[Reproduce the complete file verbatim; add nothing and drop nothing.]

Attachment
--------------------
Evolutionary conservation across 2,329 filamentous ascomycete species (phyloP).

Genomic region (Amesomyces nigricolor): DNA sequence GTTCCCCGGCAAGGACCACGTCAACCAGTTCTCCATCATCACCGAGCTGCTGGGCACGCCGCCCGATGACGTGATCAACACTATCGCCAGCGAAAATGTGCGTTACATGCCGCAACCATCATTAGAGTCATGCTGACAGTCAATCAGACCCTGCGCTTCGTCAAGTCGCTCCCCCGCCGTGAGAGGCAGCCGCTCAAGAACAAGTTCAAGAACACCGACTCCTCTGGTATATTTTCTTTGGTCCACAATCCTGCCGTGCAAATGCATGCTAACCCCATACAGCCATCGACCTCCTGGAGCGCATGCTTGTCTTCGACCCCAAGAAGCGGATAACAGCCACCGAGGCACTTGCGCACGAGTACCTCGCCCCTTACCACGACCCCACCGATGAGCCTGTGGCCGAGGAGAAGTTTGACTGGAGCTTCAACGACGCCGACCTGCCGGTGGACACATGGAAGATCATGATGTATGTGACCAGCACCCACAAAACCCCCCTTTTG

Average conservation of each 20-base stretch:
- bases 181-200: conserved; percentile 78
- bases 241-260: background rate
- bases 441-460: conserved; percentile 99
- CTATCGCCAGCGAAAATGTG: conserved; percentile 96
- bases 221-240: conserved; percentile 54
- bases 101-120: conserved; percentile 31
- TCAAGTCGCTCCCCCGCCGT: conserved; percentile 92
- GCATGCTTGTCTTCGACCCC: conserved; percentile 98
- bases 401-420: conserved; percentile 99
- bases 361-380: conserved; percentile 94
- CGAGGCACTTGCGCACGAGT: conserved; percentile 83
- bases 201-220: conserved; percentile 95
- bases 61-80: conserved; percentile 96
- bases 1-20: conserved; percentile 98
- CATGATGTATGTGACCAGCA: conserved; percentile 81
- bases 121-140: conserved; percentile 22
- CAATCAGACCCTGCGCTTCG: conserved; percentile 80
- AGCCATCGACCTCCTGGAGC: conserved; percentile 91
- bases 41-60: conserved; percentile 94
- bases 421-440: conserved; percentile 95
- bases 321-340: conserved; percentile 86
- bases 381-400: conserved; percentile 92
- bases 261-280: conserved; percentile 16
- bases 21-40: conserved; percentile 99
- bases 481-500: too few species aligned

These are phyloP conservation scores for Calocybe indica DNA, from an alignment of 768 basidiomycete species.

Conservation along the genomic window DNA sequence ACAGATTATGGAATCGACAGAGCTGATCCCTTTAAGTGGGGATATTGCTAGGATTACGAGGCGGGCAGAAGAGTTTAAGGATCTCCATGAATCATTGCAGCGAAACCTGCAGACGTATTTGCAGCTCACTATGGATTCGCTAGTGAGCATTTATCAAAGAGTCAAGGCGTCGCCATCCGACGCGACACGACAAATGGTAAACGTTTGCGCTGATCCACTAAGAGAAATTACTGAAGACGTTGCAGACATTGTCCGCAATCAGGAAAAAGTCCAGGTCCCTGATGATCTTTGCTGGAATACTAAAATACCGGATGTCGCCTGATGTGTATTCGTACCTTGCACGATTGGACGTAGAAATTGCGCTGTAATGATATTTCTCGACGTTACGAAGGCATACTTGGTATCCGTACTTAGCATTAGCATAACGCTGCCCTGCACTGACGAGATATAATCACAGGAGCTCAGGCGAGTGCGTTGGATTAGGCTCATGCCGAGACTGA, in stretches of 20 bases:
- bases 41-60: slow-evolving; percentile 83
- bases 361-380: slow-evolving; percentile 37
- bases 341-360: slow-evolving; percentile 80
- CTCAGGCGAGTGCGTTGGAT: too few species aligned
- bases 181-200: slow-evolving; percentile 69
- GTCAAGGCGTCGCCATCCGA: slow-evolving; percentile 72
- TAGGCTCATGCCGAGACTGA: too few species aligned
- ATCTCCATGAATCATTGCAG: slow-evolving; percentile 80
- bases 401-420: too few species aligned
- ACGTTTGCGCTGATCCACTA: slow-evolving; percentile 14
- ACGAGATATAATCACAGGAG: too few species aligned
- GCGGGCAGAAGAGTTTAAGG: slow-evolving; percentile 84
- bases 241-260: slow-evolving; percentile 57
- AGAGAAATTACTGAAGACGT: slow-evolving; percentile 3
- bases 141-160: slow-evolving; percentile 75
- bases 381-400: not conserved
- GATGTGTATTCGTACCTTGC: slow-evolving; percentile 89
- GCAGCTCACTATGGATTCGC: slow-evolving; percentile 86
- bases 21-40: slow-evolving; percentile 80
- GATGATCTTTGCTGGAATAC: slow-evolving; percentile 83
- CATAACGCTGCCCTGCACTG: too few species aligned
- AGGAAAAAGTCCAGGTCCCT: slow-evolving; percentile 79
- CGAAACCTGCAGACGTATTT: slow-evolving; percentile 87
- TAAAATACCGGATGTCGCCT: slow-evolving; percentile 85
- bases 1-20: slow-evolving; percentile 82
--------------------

Evolutionary conservation across 2,329 filamentous ascomycete species (phyloP).

Genomic region (Amesomyces nigricolor): DNA sequence GTTCCCCGGCAAGGACCACGTCAACCAGTTCTCCATCATCACCGAGCTGCTGGGCACGCCGCCCGATGACGTGATCAACACTATCGCCAGCGAAAATGTGCGTTACATGCCGCAACCATCATTAGAGTCATGCTGACAGTCAATCAGACCCTGCGCTTCGTCAAGTCGCTCCCCCGCCGTGAGAGGCAGCCGCTCAAGAACAAGTTCAAGAACACCGACTCCTCTGGTATATTTTCTTTGGTCCACAATCCTGCCGTGCAAATGCATGCTAACCCCATACAGCCATCGACCTCCTGGAGCGCATGCTTGTCTTCGACCCCAAGAAGCGGATAACAGCCACCGAGGCACTTGCGCACGAGTACCTCGCCCCTTACCACGACCCCACCGATGAGCCTGTGGCCGAGGAGAAGTTTGACTGGAGCTTCAACGACGCCGACCTGCCGGTGGACACATGGAAGATCATGATGTATGTGACCAGCACCCACAAAACCCCCCTTTTG

Average conservation of each 20-base stretch:
- bases 181-200: conserved; percentile 78
- bases 241-260: background rate
- bases 441-460: conserved; percentile 99
- CTATCGCCAGCGAAAATGTG: conserved; percentile 96
- bases 221-240: conserved; percentile 54
- bases 101-120: conserved; percentile 31
- TCAAGTCGCTCCCCCGCCGT: conserved; percentile 92
- GCATGCTTGTCTTCGACCCC: conserved; percentile 98
- bases 401-420: conserved; percentile 99
- bases 361-380: conserved; percentile 94
- CGAGGCACTTGCGCACGAGT: conserved; percentile 83
- bases 201-220: conserved; percentile 95
- bases 61-80: conserved; percentile 96
- bases 1-20: conserved; percentile 98
- CATGATGTATGTGACCAGCA: conserved; percentile 81
- bases 121-140: conserved; percentile 22
- CAATCAGACCCTGCGCTTCG: conserved; percentile 80
- AGCCATCGACCTCCTGGAGC: conserved; percentile 91
- bases 41-60: conserved; percentile 94
- bases 421-440: conserved; percentile 95
- bases 321-340: conserved; percentile 86
- bases 381-400: conserved; percentile 92
- bases 261-280: conserved; percentile 16
- bases 21-40: conserved; percentile 99
- bases 481-500: too few species aligned

These are phyloP conservation scores for Calocybe indica DNA, from an alignment of 768 basidiomycete species.

Conservation along the genomic window DNA sequence ACAGATTATGGAATCGACAGAGCTGATCCCTTTAAGTGGGGATATTGCTAGGATTACGAGGCGGGCAGAAGAGTTTAAGGATCTCCATGAATCATTGCAGCGAAACCTGCAGACGTATTTGCAGCTCACTATGGATTCGCTAGTGAGCATTTATCAAAGAGTCAAGGCGTCGCCATCCGACGCGACACGACAAATGGTAAACGTTTGCGCTGATCCACTAAGAGAAATTACTGAAGACGTTGCAGACATTGTCCGCAATCAGGAAAAAGTCCAGGTCCCTGATGATCTTTGCTGGAATACTAAAATACCGGATGTCGCCTGATGTGTATTCGTACCTTGCACGATTGGACGTAGAAATTGCGCTGTAATGATATTTCTCGACGTTACGAAGGCATACTTGGTATCCGTACTTAGCATTAGCATAACGCTGCCCTGCACTGACGAGATATAATCACAGGAGCTCAGGCGAGTGCGTTGGATTAGGCTCATGCCGAGACTGA, in stretches of 20 bases:
- bases 41-60: slow-evolving; percentile 83
- bases 361-380: slow-evolving; percentile 37
- bases 341-360: slow-evolving; percentile 80
- CTCAGGCGAGTGCGTTGGAT: too few species aligned
- bases 181-200: slow-evolving; percentile 69
- GTCAAGGCGTCGCCATCCGA: slow-evolving; percentile 72
- TAGGCTCATGCCGAGACTGA: too few species aligned
- ATCTCCATGAATCATTGCAG: slow-evolving; percentile 80
- bases 401-420: too few species aligned
- ACGTTTGCGCTGATCCACTA: slow-evolving; percentile 14
- ACGAGATATAATCACAGGAG: too few species aligned
- GCGGGCAGAAGAGTTTAAGG: slow-evolving; percentile 84
- bases 241-260: slow-evolving; percentile 57
- AGAGAAATTACTGAAGACGT: slow-evolving; percentile 3
- bases 141-160: slow-evolving; percentile 75
- bases 381-400: not conserved
- GATGTGTATTCGTACCTTGC: slow-evolving; percentile 89
- GCAGCTCACTATGGATTCGC: slow-evolving; percentile 86
- bases 21-40: slow-evolving; percentile 80
- GATGATCTTTGCTGGAATAC: slow-evolving; percentile 83
- CATAACGCTGCCCTGCACTG: too few species aligned
- AGGAAAAAGTCCAGGTCCCT: slow-evolving; percentile 79
- CGAAACCTGCAGACGTATTT: slow-evolving; percentile 87
- TAAAATACCGGATGTCGCCT: slow-evolving; percentile 85
- bases 1-20: slow-evolving; percentile 82